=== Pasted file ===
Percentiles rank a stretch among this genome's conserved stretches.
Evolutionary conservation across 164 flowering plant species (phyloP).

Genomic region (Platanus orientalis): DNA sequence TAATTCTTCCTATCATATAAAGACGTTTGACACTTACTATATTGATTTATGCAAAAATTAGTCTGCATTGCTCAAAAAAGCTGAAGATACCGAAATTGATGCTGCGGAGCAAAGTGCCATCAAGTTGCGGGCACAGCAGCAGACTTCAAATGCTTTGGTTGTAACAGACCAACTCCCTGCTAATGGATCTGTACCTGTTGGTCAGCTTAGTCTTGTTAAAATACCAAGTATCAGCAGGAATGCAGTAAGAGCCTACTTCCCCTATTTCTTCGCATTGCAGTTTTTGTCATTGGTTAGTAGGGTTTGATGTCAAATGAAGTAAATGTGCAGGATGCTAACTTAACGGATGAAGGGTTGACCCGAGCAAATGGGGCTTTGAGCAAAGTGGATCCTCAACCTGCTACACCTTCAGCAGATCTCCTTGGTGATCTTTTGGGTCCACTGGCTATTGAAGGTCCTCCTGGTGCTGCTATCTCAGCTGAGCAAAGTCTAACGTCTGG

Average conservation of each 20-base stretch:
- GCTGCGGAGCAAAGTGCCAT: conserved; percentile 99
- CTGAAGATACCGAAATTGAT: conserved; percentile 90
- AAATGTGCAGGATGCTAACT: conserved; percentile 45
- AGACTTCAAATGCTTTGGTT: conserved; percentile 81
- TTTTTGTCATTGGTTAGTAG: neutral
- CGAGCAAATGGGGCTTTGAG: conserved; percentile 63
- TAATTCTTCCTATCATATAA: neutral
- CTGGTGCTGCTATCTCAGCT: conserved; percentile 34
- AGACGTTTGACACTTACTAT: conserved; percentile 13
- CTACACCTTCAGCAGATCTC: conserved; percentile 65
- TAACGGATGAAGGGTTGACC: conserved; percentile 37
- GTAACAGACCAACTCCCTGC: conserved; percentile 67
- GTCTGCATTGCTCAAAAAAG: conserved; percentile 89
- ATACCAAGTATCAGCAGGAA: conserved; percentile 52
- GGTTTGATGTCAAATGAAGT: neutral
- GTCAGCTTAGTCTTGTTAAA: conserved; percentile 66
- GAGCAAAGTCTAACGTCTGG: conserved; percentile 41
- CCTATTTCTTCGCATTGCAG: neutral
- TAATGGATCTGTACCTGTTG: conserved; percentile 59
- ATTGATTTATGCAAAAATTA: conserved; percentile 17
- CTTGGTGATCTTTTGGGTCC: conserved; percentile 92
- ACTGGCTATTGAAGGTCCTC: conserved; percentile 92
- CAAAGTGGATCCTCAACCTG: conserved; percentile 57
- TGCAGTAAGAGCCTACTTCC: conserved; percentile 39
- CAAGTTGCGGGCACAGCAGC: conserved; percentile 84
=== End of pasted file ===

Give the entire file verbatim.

Percentiles rank a stretch among this genome's conserved stretches.
Evolutionary conservation across 164 flowering plant species (phyloP).

Genomic region (Platanus orientalis): DNA sequence TAATTCTTCCTATCATATAAAGACGTTTGACACTTACTATATTGATTTATGCAAAAATTAGTCTGCATTGCTCAAAAAAGCTGAAGATACCGAAATTGATGCTGCGGAGCAAAGTGCCATCAAGTTGCGGGCACAGCAGCAGACTTCAAATGCTTTGGTTGTAACAGACCAACTCCCTGCTAATGGATCTGTACCTGTTGGTCAGCTTAGTCTTGTTAAAATACCAAGTATCAGCAGGAATGCAGTAAGAGCCTACTTCCCCTATTTCTTCGCATTGCAGTTTTTGTCATTGGTTAGTAGGGTTTGATGTCAAATGAAGTAAATGTGCAGGATGCTAACTTAACGGATGAAGGGTTGACCCGAGCAAATGGGGCTTTGAGCAAAGTGGATCCTCAACCTGCTACACCTTCAGCAGATCTCCTTGGTGATCTTTTGGGTCCACTGGCTATTGAAGGTCCTCCTGGTGCTGCTATCTCAGCTGAGCAAAGTCTAACGTCTGG

Average conservation of each 20-base stretch:
- GCTGCGGAGCAAAGTGCCAT: conserved; percentile 99
- CTGAAGATACCGAAATTGAT: conserved; percentile 90
- AAATGTGCAGGATGCTAACT: conserved; percentile 45
- AGACTTCAAATGCTTTGGTT: conserved; percentile 81
- TTTTTGTCATTGGTTAGTAG: neutral
- CGAGCAAATGGGGCTTTGAG: conserved; percentile 63
- TAATTCTTCCTATCATATAA: neutral
- CTGGTGCTGCTATCTCAGCT: conserved; percentile 34
- AGACGTTTGACACTTACTAT: conserved; percentile 13
- CTACACCTTCAGCAGATCTC: conserved; percentile 65
- TAACGGATGAAGGGTTGACC: conserved; percentile 37
- GTAACAGACCAACTCCCTGC: conserved; percentile 67
- GTCTGCATTGCTCAAAAAAG: conserved; percentile 89
- ATACCAAGTATCAGCAGGAA: conserved; percentile 52
- GGTTTGATGTCAAATGAAGT: neutral
- GTCAGCTTAGTCTTGTTAAA: conserved; percentile 66
- GAGCAAAGTCTAACGTCTGG: conserved; percentile 41
- CCTATTTCTTCGCATTGCAG: neutral
- TAATGGATCTGTACCTGTTG: conserved; percentile 59
- ATTGATTTATGCAAAAATTA: conserved; percentile 17
- CTTGGTGATCTTTTGGGTCC: conserved; percentile 92
- ACTGGCTATTGAAGGTCCTC: conserved; percentile 92
- CAAAGTGGATCCTCAACCTG: conserved; percentile 57
- TGCAGTAAGAGCCTACTTCC: conserved; percentile 39
- CAAGTTGCGGGCACAGCAGC: conserved; percentile 84